“A mind is a terrible thing to waste and I dread to think that it will become more so with the assistance of a collective of machines.” – J. Durant

No, my age has absolutely nothing to do with my concerns and apprehensions.  If anything its the result of applied human intelligence and the creative processes that spin off from it.   It is fair to say that today we are into an experimentation cycle and are using research as a means to see just how far we can take the science of artificial intelligence.  There will be some, like Alphabet, who are ahead of many.  Let be perfectly clear that this is a normal learning curve, not just for the innovators but will prove beneficial to later adopters as well.

I do have concern about the notion of intellectual implosion.  Intellectual implosion is where the deployment of AI becomes centered on a closed and narrow application universe.  A simple example would be the use of an AI framework that provides ‘what if guidance’ for business decisions.  It sources of input become limited to a single domain, the company.   Now you might respond to this by saying that we then need to entertain other external sources in order to further elaborate the possibilities both arithmetically as operationally.   But here is where we introduce several factors of concern involving these external sources.  Some of the concerns include;

  • Accessibility and negotiated access
  • Timely (at least as expedient as internal sources) Availability
  • Reliability
  • Balance of understanding (simple definitions)
  • Units of Measure
  • Raw and Deductive Elements

It then becomes a question of need and viewing the concerns with open eyes.  While traditional systems can contain damage, an AI system can propagate even the slightest condition extensively.   It’s not a ‘do not go there’ condition, it means that more regiment must be deployed to check, authenticate, isolate, repair, respond, or release in the course of use.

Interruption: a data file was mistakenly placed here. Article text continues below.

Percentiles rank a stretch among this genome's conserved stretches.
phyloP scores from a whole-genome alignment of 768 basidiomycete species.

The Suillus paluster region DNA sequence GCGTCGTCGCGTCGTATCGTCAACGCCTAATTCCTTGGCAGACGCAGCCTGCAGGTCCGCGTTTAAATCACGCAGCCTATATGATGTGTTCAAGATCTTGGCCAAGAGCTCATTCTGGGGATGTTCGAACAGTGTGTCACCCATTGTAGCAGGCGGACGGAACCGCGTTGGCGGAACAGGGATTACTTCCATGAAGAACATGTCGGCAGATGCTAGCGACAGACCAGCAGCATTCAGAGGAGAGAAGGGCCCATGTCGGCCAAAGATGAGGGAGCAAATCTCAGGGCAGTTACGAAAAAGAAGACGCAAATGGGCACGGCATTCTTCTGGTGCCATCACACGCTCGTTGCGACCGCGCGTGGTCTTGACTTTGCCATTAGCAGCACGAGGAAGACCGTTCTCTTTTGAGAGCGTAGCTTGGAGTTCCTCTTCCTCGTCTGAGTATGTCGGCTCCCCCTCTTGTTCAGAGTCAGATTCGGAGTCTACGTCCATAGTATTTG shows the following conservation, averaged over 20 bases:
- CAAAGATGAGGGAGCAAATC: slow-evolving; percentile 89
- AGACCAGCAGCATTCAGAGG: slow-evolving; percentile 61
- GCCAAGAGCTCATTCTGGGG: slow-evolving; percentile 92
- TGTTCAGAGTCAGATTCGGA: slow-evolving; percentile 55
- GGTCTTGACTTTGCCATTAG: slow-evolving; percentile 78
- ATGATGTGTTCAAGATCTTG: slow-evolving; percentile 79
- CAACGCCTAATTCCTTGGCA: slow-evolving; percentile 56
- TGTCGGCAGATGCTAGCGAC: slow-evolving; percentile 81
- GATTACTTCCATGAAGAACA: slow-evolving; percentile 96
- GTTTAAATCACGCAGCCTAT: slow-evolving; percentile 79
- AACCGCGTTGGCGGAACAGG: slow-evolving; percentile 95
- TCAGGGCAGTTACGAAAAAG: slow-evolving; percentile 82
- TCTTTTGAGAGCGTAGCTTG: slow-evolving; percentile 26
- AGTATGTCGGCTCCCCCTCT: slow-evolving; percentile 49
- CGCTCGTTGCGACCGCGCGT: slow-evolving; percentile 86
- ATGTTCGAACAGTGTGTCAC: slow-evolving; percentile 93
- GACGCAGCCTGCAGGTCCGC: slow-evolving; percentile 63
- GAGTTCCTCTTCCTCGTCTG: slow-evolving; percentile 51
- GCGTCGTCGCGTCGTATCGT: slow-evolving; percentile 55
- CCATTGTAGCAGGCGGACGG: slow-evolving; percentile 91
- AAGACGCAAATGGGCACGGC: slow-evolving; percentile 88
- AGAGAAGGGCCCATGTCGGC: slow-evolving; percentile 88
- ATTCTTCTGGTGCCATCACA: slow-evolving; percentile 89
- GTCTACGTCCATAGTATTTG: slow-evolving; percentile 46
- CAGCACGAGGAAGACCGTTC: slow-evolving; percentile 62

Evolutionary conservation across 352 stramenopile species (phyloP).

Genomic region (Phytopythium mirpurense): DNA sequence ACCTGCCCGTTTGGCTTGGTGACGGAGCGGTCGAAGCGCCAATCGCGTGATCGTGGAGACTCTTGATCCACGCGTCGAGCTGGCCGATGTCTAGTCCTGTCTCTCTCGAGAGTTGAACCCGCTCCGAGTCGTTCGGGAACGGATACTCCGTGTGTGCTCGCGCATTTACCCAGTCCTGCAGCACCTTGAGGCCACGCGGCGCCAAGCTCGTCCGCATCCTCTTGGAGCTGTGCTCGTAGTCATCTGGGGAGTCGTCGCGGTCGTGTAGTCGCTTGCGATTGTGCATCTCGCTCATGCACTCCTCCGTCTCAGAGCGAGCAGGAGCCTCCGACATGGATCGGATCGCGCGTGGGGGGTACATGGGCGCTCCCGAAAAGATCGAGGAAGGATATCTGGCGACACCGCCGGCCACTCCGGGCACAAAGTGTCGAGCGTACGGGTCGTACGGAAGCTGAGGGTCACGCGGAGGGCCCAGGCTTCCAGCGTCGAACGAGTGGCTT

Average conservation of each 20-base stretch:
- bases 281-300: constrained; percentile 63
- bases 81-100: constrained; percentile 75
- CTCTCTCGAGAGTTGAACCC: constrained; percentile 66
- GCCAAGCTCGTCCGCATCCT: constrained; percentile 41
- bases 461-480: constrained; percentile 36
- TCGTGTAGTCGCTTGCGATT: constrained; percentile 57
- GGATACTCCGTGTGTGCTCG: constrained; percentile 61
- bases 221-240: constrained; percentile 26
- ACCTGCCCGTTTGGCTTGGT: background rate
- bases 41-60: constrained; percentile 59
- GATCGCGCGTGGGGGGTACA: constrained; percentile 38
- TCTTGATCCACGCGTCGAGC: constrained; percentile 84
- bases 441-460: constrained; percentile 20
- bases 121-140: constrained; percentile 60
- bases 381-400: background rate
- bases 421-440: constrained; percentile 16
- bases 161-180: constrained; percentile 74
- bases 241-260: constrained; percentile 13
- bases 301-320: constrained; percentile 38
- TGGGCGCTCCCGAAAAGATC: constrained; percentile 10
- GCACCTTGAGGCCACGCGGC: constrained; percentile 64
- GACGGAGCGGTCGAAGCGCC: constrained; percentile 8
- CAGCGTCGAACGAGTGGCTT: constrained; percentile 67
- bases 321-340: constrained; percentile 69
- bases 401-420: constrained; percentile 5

Beyond Implosion

Let me reiterate that my concerns are not my hesitation to progress.  In fact I am a strong proponent to most things that can make our lives more enriched and productive.  But with that said it places an immense burden on the shoulders of engineers, architects, administrators and management to see to it that we act responsibly.  Our concerns are not just something that is downstream but starts with our present conditions.  Nearly a day goes by when we don’t hear of some technological mishap.

  • Compromises
  • Attacks
  • Failures
  • Denial of Service
  • Efficiency Losses
  • Unreliability
  • Usability Challenges
  • Technological Excesses

are but a few of the things we face today.  How will these challenge what we do tomorrow if we are to advance in the direction of AI?  Overlooking these will be solved by AI, they will be magnified and even acted upon.  The old mnemonics GIGO (Garbage In-Garbage Out) takes on a whole new depth of meaning.  Where humans would act now a rule based action would occur in mostly a non-visible fashion.  To emphasize this point I recently read about experimentation being done at Alphabet where the AI platform had adapted itself to conditions that weren’t set in the rules (came up with its own auto response/reaction).  This for some might be a bit discerning but it shows not only the depth of capability but also the need for the extensive level of human consideration that must be exercised with each an every element.  Catch state, rule limitations, plausible creations elements and redo back checking are but a few of the safety nets that can be considered.

Human Intellectual Depth